He missed the old days, before security tightened up, when you could meet a flight at the gate, watch the passengers emerge from the jetway.
It just isn’t the same down here, he thought, looking at the luggage spewing out of the chute onto the conveyor belt below.
He watched the travelers pouring down the escalator. His eyes searched out her face, but his body called out to her first—a tightening in his fingertips, a rush of electric current in his cells.
Her dark hair swung, an unruly curtain hiding her profile. He knew her by the way she clutched her phone, the way her fingers on the cross-body strap of her bag betrayed tension.
She looked out over the clusters of people around the carousel; her gaze scanned without settling on him.
Could he be wrong? Was that not her?
She stepped off the escalator, combing back her thick hair and shifting her bag from hip to back. She saw him.
He wasn’t aware of going to her, only of the relief of having her in his arms. He wrapped her in everything he’d wanted for the moment. They swayed, clinging silently to each other while the crowd flowed around them.
She’d always described herself as a burrower, and he smiled against her hair as she tucked her face into the collar of his shirt.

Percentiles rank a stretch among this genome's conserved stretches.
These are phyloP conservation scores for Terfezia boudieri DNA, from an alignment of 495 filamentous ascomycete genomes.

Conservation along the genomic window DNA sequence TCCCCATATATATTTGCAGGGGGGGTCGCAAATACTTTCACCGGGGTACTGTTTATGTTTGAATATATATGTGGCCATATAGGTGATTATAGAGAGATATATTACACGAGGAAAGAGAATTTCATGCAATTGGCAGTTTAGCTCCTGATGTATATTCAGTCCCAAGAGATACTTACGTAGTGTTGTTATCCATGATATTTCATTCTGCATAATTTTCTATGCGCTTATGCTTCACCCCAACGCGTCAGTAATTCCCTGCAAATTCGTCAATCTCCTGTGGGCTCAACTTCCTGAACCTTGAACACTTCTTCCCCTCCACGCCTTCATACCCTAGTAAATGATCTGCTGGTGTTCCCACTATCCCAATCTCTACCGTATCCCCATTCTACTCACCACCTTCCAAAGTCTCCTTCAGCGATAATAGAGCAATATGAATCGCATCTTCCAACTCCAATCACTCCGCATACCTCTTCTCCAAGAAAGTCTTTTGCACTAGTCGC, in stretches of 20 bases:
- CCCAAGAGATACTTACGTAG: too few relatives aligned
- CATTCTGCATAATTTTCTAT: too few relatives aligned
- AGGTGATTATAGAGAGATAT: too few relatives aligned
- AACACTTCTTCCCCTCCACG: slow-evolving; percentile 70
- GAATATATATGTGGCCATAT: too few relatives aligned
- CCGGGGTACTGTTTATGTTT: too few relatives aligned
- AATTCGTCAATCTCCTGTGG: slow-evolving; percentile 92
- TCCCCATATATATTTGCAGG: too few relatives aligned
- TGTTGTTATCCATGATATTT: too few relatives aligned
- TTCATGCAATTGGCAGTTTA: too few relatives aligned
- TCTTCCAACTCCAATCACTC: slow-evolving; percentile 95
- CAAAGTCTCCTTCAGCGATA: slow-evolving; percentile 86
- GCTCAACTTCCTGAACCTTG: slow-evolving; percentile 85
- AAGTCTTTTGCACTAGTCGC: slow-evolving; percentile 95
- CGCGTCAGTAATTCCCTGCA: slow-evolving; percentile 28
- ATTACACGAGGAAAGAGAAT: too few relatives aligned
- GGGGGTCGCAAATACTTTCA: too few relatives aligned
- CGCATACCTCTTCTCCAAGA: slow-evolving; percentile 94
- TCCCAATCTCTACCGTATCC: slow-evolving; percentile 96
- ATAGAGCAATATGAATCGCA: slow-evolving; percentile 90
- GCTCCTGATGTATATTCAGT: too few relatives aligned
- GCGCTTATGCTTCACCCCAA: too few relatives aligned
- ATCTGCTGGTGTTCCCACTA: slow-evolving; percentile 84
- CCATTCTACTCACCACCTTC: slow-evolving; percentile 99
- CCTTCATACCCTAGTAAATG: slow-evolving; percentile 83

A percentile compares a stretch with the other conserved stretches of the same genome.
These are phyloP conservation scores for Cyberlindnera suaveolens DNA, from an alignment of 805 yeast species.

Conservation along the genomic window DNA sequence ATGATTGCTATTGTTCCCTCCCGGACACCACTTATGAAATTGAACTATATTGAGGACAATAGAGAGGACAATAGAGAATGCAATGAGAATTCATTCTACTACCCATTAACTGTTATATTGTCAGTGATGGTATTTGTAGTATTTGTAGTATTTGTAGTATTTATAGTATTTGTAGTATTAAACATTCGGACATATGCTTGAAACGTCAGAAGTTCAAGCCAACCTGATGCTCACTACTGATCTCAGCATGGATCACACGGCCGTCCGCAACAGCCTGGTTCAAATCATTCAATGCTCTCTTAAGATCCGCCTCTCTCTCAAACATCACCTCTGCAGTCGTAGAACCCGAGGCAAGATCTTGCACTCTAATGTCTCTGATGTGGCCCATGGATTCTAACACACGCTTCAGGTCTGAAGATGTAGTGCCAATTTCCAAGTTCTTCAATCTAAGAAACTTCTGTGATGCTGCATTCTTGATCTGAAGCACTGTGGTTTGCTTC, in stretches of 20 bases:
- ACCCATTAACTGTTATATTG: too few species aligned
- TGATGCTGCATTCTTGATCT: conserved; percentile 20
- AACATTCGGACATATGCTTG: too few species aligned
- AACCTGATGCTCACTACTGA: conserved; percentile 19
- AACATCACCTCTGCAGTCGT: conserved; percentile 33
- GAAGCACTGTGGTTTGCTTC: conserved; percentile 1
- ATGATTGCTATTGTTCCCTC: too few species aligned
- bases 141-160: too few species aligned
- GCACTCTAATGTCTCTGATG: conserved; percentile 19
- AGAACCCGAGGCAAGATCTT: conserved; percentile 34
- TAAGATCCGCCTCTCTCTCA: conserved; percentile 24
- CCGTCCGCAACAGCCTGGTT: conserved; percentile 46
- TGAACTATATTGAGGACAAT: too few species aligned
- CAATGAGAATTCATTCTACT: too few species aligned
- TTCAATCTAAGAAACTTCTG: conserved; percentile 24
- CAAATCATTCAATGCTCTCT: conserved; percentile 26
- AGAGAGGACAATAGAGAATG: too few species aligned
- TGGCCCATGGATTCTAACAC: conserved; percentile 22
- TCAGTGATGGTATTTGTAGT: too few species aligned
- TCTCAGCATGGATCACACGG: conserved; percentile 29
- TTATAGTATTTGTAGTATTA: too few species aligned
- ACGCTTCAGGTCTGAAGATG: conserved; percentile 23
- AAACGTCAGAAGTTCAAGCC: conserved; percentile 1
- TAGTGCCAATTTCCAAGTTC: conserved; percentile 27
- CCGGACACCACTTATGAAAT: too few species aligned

When he couldn’t stand it any more, he drew back. He framed her face in his hands and studied her. Half a heartbeat to understand her face, the other half to align it with memory. Heartbeats slowed, a bass line thrumming between them.
They were close enough to draw breath from one another, twined and entranced, but he hesitated.
Her eyes, green- and brown-flecked kaleidoscopes, mirrored the fierce joy racing through him, but he hesitated.
Sometimes I wish I could just wrinkle up the continent to be with you.
“I’m getting on a plane,” she’d said. “You’ll be there, won’t you?”
The inexplicable cord that bound them snapped tight and drew him to where they now stood, close enough for him to count the pale freckles under her eyes.
No more hesitation.
He pressed his lips to the corner of her smile, caught the peony scent of her perfume when her wrist brushed his cheek. Her fingernails traced the hairline behind his ear and she sighed into him.
Even as one kiss ended another began, neither one willing to relinquish the other’s long-desired mouth until the noise of the terminal began to seep through.
He pulled away, leaving one last chaste kiss on her cheek. She looked up, met the eye of a passing commuter and blushed furiously.
“Hi,” she said.
“Hi,” he replied.
I’m also linking this up with Trifecta‘s open writing challenge for July.